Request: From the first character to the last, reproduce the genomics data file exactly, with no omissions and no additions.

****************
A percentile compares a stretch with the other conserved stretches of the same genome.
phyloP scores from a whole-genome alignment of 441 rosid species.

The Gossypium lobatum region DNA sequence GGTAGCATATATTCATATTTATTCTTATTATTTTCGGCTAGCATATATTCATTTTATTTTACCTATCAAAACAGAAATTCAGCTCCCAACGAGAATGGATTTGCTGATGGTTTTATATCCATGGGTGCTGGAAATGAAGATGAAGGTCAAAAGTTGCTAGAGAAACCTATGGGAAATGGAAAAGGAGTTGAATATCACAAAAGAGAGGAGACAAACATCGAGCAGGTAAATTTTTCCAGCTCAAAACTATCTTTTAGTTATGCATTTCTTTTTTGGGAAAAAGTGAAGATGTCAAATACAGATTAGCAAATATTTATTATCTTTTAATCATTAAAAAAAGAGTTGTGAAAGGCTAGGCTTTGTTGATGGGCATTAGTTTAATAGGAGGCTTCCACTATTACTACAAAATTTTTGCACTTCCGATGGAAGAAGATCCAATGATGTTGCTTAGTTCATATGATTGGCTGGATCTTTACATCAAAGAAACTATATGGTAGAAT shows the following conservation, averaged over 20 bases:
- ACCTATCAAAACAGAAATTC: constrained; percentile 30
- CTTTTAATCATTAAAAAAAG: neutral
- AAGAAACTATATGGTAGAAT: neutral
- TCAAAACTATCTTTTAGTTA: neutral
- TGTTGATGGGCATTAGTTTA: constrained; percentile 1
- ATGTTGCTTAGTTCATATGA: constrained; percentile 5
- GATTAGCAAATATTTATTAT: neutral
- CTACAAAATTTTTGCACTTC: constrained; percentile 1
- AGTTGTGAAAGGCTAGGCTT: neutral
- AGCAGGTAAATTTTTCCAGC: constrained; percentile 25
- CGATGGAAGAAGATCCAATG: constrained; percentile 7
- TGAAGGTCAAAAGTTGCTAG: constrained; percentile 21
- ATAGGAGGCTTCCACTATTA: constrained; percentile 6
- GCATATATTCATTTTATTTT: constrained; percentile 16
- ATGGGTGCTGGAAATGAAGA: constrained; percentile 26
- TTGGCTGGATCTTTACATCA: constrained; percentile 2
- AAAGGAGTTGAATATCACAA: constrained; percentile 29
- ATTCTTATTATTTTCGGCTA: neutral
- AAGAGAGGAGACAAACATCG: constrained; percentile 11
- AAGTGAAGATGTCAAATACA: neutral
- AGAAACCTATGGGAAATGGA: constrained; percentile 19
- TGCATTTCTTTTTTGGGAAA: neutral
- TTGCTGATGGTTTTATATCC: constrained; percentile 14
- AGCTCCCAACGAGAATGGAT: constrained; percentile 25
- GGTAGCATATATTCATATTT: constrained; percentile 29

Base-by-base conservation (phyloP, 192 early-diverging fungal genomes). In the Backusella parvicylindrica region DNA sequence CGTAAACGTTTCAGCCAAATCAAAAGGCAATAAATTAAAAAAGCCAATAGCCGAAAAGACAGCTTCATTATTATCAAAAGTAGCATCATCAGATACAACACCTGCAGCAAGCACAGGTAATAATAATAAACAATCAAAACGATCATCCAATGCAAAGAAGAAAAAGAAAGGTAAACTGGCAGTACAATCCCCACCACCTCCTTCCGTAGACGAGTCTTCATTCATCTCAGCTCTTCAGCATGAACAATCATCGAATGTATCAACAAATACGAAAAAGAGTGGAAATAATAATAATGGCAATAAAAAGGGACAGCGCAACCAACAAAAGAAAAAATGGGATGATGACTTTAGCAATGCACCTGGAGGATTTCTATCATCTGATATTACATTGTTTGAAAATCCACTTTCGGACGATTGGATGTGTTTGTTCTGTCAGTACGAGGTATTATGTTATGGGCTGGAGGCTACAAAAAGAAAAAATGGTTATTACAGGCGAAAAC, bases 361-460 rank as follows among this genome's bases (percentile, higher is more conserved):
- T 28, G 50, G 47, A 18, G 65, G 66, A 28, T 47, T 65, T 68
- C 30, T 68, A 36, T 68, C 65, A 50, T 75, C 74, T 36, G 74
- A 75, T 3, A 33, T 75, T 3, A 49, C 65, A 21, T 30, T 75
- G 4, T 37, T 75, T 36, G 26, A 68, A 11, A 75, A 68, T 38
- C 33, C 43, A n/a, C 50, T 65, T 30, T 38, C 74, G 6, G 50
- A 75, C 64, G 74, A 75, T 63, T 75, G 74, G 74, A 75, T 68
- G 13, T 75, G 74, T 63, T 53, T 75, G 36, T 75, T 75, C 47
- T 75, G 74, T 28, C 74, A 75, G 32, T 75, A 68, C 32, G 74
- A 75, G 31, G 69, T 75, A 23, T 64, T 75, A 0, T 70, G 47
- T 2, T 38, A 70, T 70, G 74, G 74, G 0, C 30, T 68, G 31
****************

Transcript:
A percentile compares a stretch with the other conserved stretches of the same genome.
phyloP scores from a whole-genome alignment of 441 rosid species.

The Gossypium lobatum region DNA sequence GGTAGCATATATTCATATTTATTCTTATTATTTTCGGCTAGCATATATTCATTTTATTTTACCTATCAAAACAGAAATTCAGCTCCCAACGAGAATGGATTTGCTGATGGTTTTATATCCATGGGTGCTGGAAATGAAGATGAAGGTCAAAAGTTGCTAGAGAAACCTATGGGAAATGGAAAAGGAGTTGAATATCACAAAAGAGAGGAGACAAACATCGAGCAGGTAAATTTTTCCAGCTCAAAACTATCTTTTAGTTATGCATTTCTTTTTTGGGAAAAAGTGAAGATGTCAAATACAGATTAGCAAATATTTATTATCTTTTAATCATTAAAAAAAGAGTTGTGAAAGGCTAGGCTTTGTTGATGGGCATTAGTTTAATAGGAGGCTTCCACTATTACTACAAAATTTTTGCACTTCCGATGGAAGAAGATCCAATGATGTTGCTTAGTTCATATGATTGGCTGGATCTTTACATCAAAGAAACTATATGGTAGAAT shows the following conservation, averaged over 20 bases:
- ACCTATCAAAACAGAAATTC: constrained; percentile 30
- CTTTTAATCATTAAAAAAAG: neutral
- AAGAAACTATATGGTAGAAT: neutral
- TCAAAACTATCTTTTAGTTA: neutral
- TGTTGATGGGCATTAGTTTA: constrained; percentile 1
- ATGTTGCTTAGTTCATATGA: constrained; percentile 5
- GATTAGCAAATATTTATTAT: neutral
- CTACAAAATTTTTGCACTTC: constrained; percentile 1
- AGTTGTGAAAGGCTAGGCTT: neutral
- AGCAGGTAAATTTTTCCAGC: constrained; percentile 25
- CGATGGAAGAAGATCCAATG: constrained; percentile 7
- TGAAGGTCAAAAGTTGCTAG: constrained; percentile 21
- ATAGGAGGCTTCCACTATTA: constrained; percentile 6
- GCATATATTCATTTTATTTT: constrained; percentile 16
- ATGGGTGCTGGAAATGAAGA: constrained; percentile 26
- TTGGCTGGATCTTTACATCA: constrained; percentile 2
- AAAGGAGTTGAATATCACAA: constrained; percentile 29
- ATTCTTATTATTTTCGGCTA: neutral
- AAGAGAGGAGACAAACATCG: constrained; percentile 11
- AAGTGAAGATGTCAAATACA: neutral
- AGAAACCTATGGGAAATGGA: constrained; percentile 19
- TGCATTTCTTTTTTGGGAAA: neutral
- TTGCTGATGGTTTTATATCC: constrained; percentile 14
- AGCTCCCAACGAGAATGGAT: constrained; percentile 25
- GGTAGCATATATTCATATTT: constrained; percentile 29

Base-by-base conservation (phyloP, 192 early-diverging fungal genomes). In the Backusella parvicylindrica region DNA sequence CGTAAACGTTTCAGCCAAATCAAAAGGCAATAAATTAAAAAAGCCAATAGCCGAAAAGACAGCTTCATTATTATCAAAAGTAGCATCATCAGATACAACACCTGCAGCAAGCACAGGTAATAATAATAAACAATCAAAACGATCATCCAATGCAAAGAAGAAAAAGAAAGGTAAACTGGCAGTACAATCCCCACCACCTCCTTCCGTAGACGAGTCTTCATTCATCTCAGCTCTTCAGCATGAACAATCATCGAATGTATCAACAAATACGAAAAAGAGTGGAAATAATAATAATGGCAATAAAAAGGGACAGCGCAACCAACAAAAGAAAAAATGGGATGATGACTTTAGCAATGCACCTGGAGGATTTCTATCATCTGATATTACATTGTTTGAAAATCCACTTTCGGACGATTGGATGTGTTTGTTCTGTCAGTACGAGGTATTATGTTATGGGCTGGAGGCTACAAAAAGAAAAAATGGTTATTACAGGCGAAAAC, bases 361-460 rank as follows among this genome's bases (percentile, higher is more conserved):
- T 28, G 50, G 47, A 18, G 65, G 66, A 28, T 47, T 65, T 68
- C 30, T 68, A 36, T 68, C 65, A 50, T 75, C 74, T 36, G 74
- A 75, T 3, A 33, T 75, T 3, A 49, C 65, A 21, T 30, T 75
- G 4, T 37, T 75, T 36, G 26, A 68, A 11, A 75, A 68, T 38
- C 33, C 43, A n/a, C 50, T 65, T 30, T 38, C 74, G 6, G 50
- A 75, C 64, G 74, A 75, T 63, T 75, G 74, G 74, A 75, T 68
- G 13, T 75, G 74, T 63, T 53, T 75, G 36, T 75, T 75, C 47
- T 75, G 74, T 28, C 74, A 75, G 32, T 75, A 68, C 32, G 74
- A 75, G 31, G 69, T 75, A 23, T 64, T 75, A 0, T 70, G 47
- T 2, T 38, A 70, T 70, G 74, G 74, G 0, C 30, T 68, G 31